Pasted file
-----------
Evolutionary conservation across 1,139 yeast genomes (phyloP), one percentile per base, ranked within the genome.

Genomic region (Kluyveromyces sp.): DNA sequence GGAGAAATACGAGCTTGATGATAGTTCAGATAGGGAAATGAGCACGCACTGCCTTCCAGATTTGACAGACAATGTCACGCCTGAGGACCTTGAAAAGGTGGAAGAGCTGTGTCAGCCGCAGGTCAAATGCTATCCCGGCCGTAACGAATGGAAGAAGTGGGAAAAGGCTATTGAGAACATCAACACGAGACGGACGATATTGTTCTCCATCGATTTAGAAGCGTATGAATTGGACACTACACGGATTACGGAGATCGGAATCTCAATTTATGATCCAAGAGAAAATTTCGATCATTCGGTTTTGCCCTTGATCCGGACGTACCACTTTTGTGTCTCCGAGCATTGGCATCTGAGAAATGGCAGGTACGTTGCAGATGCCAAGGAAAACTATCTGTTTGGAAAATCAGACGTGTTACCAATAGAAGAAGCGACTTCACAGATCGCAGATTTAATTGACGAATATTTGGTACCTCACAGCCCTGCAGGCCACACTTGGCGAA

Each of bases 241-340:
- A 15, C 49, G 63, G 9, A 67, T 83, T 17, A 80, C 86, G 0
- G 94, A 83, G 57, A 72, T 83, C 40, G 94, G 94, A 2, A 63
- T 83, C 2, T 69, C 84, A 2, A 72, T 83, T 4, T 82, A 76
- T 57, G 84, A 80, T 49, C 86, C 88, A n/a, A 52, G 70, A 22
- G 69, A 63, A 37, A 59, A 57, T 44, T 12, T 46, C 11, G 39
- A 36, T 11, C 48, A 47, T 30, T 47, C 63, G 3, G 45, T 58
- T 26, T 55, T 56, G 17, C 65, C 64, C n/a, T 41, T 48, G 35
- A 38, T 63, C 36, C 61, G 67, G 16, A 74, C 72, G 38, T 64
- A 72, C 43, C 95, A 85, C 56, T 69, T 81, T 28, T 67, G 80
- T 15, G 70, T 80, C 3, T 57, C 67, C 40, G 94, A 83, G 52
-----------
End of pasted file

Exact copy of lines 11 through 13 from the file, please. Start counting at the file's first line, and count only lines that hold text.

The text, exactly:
- A 38, T 63, C 36, C 61, G 67, G 16, A 74, C 72, G 38, T 64
- A 72, C 43, C 95, A 85, C 56, T 69, T 81, T 28, T 67, G 80
- T 15, G 70, T 80, C 3, T 57, C 67, C 40, G 94, A 83, G 52